Mark Green's Atheopaganism Blog

Living an Earth-Honoring Path Rooted in Science

Why Paganism Hasn’t Failed…Yet.

John Halstead has written an article around a table lifted from the anthology Deep Green Resistance*. It’s a great piece: go ahead and read it.

I’d say that’s about 2/3 of a perfect assessment of modern Paganism and the current Pagan community…at least in the US, where I am familiar with it. He’s not wrong, and his critiques are apt…painful and embarrassing as they may be for many American Pagans.

John orients his piece around this table:

Now, I think one of the most incisive and true critiques in this chart are that much of modern Paganism has “adolescent values of a youth movement”: black-and-white thinking, knee-jerk resistance to authorities and moral precepts, and a desire to “shock” conventionality just for the sake of doing so.

But this chart, too, says something about the so-called “oppositional” culture.

Being “oppositional” is actually a clinical term. It is encoded in the diagnosis “Oppositional/defiant disorder”, which is demonstrated mostly by people who were abused by authority figures as children.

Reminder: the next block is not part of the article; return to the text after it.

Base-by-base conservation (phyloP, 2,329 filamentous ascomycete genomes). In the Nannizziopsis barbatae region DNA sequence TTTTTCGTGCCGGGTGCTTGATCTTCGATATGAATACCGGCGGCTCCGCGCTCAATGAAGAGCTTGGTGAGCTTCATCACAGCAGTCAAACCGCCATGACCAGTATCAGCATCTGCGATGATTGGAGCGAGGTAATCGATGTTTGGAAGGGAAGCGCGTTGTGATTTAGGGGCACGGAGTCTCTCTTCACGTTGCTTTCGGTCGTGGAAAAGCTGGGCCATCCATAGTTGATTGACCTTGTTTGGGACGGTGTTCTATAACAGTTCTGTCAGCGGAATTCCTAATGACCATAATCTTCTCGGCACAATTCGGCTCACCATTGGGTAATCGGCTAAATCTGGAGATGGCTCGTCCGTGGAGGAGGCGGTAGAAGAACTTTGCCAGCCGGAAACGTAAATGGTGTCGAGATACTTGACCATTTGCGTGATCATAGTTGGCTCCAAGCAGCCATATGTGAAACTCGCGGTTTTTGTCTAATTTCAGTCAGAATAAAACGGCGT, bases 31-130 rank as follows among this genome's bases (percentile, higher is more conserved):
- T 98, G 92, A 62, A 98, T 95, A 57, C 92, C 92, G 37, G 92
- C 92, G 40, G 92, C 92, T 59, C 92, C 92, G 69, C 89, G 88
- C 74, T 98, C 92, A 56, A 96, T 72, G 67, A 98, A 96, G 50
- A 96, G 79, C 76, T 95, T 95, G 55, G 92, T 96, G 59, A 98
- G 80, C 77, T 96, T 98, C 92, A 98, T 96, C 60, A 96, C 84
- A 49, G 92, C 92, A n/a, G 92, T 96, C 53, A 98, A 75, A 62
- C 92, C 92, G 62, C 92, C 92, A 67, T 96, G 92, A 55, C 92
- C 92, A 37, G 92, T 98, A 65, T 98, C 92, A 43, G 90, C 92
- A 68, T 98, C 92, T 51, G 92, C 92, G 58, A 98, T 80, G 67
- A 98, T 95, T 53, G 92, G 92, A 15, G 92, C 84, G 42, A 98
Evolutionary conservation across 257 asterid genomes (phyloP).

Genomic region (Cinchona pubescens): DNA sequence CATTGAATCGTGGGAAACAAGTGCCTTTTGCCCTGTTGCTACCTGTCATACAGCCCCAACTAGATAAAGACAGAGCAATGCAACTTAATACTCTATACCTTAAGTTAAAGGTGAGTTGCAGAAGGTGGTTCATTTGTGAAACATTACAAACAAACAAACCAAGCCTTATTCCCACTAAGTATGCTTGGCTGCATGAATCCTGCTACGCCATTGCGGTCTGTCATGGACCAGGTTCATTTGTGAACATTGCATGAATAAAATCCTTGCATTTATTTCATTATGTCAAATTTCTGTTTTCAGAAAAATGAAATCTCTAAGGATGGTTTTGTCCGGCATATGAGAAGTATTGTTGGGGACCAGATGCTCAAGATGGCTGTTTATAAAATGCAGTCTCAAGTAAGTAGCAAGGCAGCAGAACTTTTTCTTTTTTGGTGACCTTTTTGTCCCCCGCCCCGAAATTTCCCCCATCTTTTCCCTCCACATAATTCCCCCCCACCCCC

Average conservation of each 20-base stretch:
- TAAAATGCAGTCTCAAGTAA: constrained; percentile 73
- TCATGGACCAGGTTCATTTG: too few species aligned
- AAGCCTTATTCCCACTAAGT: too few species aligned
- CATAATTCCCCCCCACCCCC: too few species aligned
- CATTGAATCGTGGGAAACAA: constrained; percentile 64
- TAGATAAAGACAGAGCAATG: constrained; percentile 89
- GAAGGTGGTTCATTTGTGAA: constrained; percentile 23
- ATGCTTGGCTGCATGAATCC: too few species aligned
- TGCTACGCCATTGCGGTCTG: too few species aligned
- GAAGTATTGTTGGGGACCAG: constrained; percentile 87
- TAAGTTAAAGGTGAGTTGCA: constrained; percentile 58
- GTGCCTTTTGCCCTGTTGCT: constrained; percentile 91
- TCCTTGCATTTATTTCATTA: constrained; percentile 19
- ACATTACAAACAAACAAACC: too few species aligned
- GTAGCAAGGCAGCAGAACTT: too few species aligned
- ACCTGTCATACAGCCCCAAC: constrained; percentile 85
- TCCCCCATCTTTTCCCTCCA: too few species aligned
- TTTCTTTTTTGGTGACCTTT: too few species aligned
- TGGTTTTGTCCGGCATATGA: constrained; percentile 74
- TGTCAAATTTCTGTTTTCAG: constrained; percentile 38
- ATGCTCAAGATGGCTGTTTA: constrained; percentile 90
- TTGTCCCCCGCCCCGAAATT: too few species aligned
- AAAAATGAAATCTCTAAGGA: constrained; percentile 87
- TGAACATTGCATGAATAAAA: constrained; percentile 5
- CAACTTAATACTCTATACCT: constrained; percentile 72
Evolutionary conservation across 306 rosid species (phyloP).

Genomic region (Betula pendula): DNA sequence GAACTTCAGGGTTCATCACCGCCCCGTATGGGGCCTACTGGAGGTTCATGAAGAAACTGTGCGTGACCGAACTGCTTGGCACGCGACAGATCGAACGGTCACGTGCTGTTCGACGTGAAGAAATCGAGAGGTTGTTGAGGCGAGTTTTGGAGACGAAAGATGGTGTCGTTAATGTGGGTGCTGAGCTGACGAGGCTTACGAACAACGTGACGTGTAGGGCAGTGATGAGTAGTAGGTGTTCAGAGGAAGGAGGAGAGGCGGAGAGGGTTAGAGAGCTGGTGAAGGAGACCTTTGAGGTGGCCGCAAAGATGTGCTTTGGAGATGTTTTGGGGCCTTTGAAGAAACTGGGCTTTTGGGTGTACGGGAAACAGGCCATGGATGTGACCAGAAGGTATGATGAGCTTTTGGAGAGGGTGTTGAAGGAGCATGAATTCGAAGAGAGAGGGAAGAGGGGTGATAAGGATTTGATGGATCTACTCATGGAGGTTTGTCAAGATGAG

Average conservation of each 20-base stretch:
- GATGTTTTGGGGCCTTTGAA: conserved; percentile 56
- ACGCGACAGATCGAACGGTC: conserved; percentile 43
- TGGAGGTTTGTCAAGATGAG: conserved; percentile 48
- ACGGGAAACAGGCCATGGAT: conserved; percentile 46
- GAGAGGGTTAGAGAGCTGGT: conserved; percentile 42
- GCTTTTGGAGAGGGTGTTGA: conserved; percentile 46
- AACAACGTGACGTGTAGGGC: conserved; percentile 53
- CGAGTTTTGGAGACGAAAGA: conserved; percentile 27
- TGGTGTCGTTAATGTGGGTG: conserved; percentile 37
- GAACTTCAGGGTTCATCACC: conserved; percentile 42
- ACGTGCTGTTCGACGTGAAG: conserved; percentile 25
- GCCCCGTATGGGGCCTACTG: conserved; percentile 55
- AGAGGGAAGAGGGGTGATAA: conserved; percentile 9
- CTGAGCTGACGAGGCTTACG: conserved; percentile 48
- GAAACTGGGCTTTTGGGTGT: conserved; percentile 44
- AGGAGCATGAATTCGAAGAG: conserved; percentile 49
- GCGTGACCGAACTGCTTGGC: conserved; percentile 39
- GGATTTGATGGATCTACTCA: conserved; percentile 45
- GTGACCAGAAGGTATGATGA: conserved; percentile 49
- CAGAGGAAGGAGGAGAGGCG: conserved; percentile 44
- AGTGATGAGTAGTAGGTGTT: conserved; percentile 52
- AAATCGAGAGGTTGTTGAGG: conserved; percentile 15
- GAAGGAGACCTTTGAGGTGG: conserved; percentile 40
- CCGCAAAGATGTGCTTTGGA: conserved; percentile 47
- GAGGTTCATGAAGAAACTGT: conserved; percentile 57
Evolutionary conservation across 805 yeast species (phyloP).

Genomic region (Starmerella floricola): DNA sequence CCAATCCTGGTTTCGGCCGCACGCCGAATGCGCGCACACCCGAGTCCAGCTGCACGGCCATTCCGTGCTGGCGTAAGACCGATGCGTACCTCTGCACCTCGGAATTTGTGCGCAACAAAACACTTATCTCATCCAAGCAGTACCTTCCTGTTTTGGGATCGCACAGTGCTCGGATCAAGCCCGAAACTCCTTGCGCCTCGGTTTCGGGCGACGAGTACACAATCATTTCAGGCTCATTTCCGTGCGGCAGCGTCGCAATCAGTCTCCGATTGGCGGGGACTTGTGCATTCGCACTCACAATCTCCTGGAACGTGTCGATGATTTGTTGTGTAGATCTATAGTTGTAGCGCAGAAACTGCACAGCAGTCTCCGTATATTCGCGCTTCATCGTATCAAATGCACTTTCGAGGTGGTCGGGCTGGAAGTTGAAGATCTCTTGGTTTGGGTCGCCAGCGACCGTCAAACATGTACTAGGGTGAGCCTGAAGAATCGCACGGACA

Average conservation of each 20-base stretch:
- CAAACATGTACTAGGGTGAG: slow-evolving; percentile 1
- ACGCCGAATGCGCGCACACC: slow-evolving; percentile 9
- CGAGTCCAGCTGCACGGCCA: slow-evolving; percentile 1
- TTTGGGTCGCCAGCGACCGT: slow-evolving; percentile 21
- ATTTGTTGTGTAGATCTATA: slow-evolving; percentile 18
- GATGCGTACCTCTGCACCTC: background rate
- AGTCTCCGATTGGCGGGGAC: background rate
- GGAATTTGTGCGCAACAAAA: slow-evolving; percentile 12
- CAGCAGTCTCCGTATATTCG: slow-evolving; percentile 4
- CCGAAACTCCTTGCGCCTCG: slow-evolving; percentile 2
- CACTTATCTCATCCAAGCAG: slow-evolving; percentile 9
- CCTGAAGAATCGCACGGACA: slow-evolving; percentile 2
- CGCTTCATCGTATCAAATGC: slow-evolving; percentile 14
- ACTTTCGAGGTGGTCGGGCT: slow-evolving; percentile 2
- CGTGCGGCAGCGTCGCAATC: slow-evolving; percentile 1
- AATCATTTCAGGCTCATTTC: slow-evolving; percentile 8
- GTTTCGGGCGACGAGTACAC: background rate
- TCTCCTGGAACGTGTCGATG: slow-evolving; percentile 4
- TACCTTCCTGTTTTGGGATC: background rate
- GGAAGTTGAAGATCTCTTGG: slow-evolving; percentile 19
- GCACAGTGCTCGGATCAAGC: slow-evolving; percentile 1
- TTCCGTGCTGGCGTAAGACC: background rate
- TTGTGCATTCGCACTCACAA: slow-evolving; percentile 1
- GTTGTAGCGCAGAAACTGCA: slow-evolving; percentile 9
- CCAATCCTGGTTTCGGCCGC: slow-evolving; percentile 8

Being “oppositional” and “resistant” are not virtues in and of themselves, and this is a lesson many who embrace such terms have failed to learn. It is too easy to kid yourself that you’re a hero just because you have a fist in the air.

The point is to be transformational. And being transformational involves embracing some things, rejecting others. Fighting like hell for the best possible outcome, but then not shitting on the inevitable partial loaf that reality produces. Calling that a small victory, and then gearing up for the next fight to make it better.

In short, transformational culture lives beyond self-absorbed, adolescent self indulgence, and beyond reflexive, adolescent rebellion. Beyond childish all-or-nothing demands. Transformational culture understands nuance, which makes it adult.

I’d suggest that the chart should look more like this:

Now, that doesn’t mean that the critique of most modern Pagan culture isn’t apt. Sadly, it is. But there are plenty of voices in this broadly drawn community who are neither “alternative” nor “oppositional”: who stand for the hard work–internal AND external–of changing the world for the better. I don’t agree with these voices on all points but that doesn’t matter. They are Pagans of integrity, and voices for transformation in the world.

John isn’t wrong about his diagnosis. But his prescription doesn’t really address the nature of human motivation. We’re not going to just drop all effort at growth and improvement of our lot in the name of The Cause. That’s zealotry; the likes of Pol Pot leveraged exactly that, to disastrous ends.

No. We must value the individual, the society and the Earth. We must understand that we have responsibilities to each. We must speak truth to destructive power and fight to break its grip, while not lumping all power together and labeling it as destructive.